She came upon it at the edge of the lake, hidden by an old willow. She would have missed it, had she not tripped over a large root and somehow landed face up, her head thrust through the hanging branches.

A fairy garden, its heavenly scent somehow confined to this small area, no hint of its aroma escaping into the world beyond, lay before her.

Amalyn scooted further into the clearing before rolling onto her stomach and rising to her feet.  The brilliant blues, yellows, pinks, purples, and greens blended together in a harmonious whole of flowers both familiar and strange. Fairies perched among them in a hundred different poses, suspended by what, she knew not.

Engrossed in the beauty surrounding her, she didn’t, at first, notice the old woman or the bench upon which she sat.  Seated at the far end of the garden, which, as she now realized, was larger than she had initially believed, the woman moved no more than the fairy figurines, though Amalyn felt keenly that she was watching her. She wore an old, brown coat, though the day was warm, and a yellow kerchief over grey hair, above brown eyes that never blinked.

“Hello,” Amalyn ventured, timidly, for she did not want to alarm the woman. “Is this your garden?”

When no answer was forthcoming, Amalyn took a step back, feeling uncomfortably like she was intruding. She glanced back toward the willow, thinking to leave, but it was no longer there. Instead, a forest stretched out beyond the garden, as far as she could see. Her heart skipped a beat.

“Really, Amalyn,” she chided herself, “You must have got your bearings wrong.” She spun in a slow circle, looking for the willow and the way out. But she saw nothing but forest beyond the garden in any direction. Frightened and confused, she turned back to the old woman. Only she wasn’t old anymore, and she was clearly watching Amalyn with sparkling green eyes, set in a decidedly young, stunningly beautiful face. Her clothing had transformed as well. She now wore an ethereal gown of what appeared to be some kind of pink tulle.

Amalyn took all of this in in a moment before terror loosed her feet, which had been rooted to the ground. She turned and fled. The direction mattered not at all, as she had no idea where she was or where to run. She only knew she needed to be anywhere but here.

She ran until she could run no more, bending over to catch her breath. When she looked up, the woman sat before her on the bench, the garden again surrounding her. Tears pricked her eyes, as she despaired of ever leaving this place.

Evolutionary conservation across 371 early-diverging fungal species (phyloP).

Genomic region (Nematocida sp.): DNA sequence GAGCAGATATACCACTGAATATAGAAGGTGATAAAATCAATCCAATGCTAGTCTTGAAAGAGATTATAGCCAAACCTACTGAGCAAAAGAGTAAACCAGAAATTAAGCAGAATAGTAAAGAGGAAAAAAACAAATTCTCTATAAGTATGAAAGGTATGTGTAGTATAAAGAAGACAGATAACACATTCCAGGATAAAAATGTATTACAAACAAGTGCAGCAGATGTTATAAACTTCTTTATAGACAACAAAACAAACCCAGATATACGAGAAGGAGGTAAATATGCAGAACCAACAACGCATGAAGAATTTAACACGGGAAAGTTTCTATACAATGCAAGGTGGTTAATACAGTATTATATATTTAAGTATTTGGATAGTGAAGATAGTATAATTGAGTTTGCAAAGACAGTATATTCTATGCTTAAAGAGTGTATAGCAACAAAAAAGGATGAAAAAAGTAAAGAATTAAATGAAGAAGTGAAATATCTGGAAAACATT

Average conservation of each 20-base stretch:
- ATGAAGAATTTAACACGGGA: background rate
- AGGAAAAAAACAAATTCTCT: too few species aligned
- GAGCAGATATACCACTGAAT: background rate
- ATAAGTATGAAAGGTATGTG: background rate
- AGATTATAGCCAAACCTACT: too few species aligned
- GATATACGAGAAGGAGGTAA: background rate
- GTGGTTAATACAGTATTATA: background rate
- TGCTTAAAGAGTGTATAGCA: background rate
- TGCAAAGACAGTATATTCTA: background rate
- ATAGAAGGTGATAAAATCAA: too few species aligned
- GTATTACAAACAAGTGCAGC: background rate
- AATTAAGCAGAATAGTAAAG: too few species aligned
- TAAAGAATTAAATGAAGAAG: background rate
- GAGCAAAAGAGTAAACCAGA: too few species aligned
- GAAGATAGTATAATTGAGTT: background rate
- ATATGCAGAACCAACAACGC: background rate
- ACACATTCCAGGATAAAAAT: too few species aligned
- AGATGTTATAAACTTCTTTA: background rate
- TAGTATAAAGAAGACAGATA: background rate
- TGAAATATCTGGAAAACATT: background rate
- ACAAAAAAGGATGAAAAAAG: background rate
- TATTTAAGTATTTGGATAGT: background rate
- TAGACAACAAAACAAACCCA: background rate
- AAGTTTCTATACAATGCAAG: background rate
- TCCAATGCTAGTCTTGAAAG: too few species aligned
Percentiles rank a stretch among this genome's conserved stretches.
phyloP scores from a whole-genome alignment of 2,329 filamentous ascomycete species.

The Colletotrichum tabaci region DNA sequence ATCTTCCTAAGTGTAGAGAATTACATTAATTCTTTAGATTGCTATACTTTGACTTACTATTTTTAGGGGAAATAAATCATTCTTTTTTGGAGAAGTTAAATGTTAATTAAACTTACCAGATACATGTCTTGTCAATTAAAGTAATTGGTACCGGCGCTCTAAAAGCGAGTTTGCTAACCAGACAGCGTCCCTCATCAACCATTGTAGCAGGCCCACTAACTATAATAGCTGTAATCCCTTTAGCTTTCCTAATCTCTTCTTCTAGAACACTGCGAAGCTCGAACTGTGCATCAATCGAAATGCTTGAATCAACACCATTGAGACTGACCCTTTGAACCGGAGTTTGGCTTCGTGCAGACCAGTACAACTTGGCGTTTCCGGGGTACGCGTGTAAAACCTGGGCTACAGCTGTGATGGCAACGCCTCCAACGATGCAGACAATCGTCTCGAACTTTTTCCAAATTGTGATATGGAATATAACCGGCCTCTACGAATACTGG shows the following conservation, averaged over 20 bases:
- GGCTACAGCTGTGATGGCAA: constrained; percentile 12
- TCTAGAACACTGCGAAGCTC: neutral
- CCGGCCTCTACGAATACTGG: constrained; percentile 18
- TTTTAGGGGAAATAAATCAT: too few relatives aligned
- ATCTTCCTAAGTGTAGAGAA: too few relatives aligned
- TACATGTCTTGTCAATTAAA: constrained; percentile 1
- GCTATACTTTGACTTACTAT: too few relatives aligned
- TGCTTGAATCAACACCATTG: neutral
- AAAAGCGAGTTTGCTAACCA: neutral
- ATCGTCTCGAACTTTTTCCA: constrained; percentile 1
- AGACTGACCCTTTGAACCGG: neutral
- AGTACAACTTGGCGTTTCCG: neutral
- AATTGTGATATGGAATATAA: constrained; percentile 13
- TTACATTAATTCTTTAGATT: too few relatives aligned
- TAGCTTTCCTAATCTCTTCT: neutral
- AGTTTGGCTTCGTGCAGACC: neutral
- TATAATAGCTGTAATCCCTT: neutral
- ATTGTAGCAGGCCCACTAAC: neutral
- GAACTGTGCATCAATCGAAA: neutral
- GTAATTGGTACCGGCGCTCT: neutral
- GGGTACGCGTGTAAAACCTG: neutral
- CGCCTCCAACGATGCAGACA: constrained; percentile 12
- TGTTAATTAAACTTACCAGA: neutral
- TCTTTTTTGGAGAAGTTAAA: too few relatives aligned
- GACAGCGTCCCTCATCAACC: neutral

For the first time, the woman moved. Her lips lifted in a kind smile. “Why have you come to my garden, child?”

Her mouth dry with fear, Amalyn stammered, “I’m sorry. I didn’t mean to intrude. You see, I fell, and then, when I looked up, I saw it, and it was so beautiful…”

“It is, isn’t it?” The woman’s smile became a grin and she rose from the bench. “I’m Kiriana, queen of the Fae in this part of the world. It takes a special person to see us.”

“Fae?” Amalyn noticed for the first time that the fairies were also moving, darting in and out of the flowers, tending the garden. “Please. I just want to go home.” She had heard tales of Fae kidnapping children. She would be fourteen next month and had thought herself all grown up, but, at that moment, she felt very young indeed.

Kiriana laughed, a tinkling sound that somehow calmed Amalyn’s nerves. “Child, we do not steal children. Those who stay do so because they choose it.”

“And if they don’t choose it?”

“You may return to your own world if that is your desire. But you will not remember us.”

Amalyn looked around at the fairies, happily buzzing among the flowers and laughing together. She remembered why she had been running when she had fallen into this magical world. Another foster home. Another abusive situation. How many times had she run? How many more before she aged out of the system? And then what? She turned back to the fairy queen.

“What if I want to stay with you?”

“You will become a fairy, like those you see before you.”

“Are they happy?”

Kiriana’s tinkling laugh brought the fairies zooming to her side. One by one, each told Amalyn their sad tale and how the Fae queen had saved them from lives of misery in the human world.

Amalyn looked once toward the edge of the garden, where the willow tree once again waited. She heard voices beyond. The police, searching for her.  Desperate to escape the revolving door of foster homes, she said, “Yes. I want to stay with you.”

Kiriana reached out a hand, gently taking Amalyn’s hand. “You are one of us now, daughter.”

Amalyn found herself floating in front of the fairy, looking into her green eyes with a lightness of spirit she couldn’t remember ever having experienced before. “Thank you, my Queen,” she said before flitting away to join her sisters among the flowers she would now tend.

This story was inspired by a post from one of the members of my Gratisangha, a group of people joined together on Insight Timer (a meditation app and so much more) by a common desire to express our gratitude for all that life has given us. She had described a magical fairy garden she had visited many times. On this particular day, she had found an elderly woman there who, it turned out, had created the garden. I asked her if I could use her experience as a starting point for a story, and she graciously agreed. Thank you Mel!

Please leave comments. And prompts, if you feel so inclined. If you enjoyed this story, please share it with friends, and suggest they subscribe.

Leave a comment


Share Fiction in 50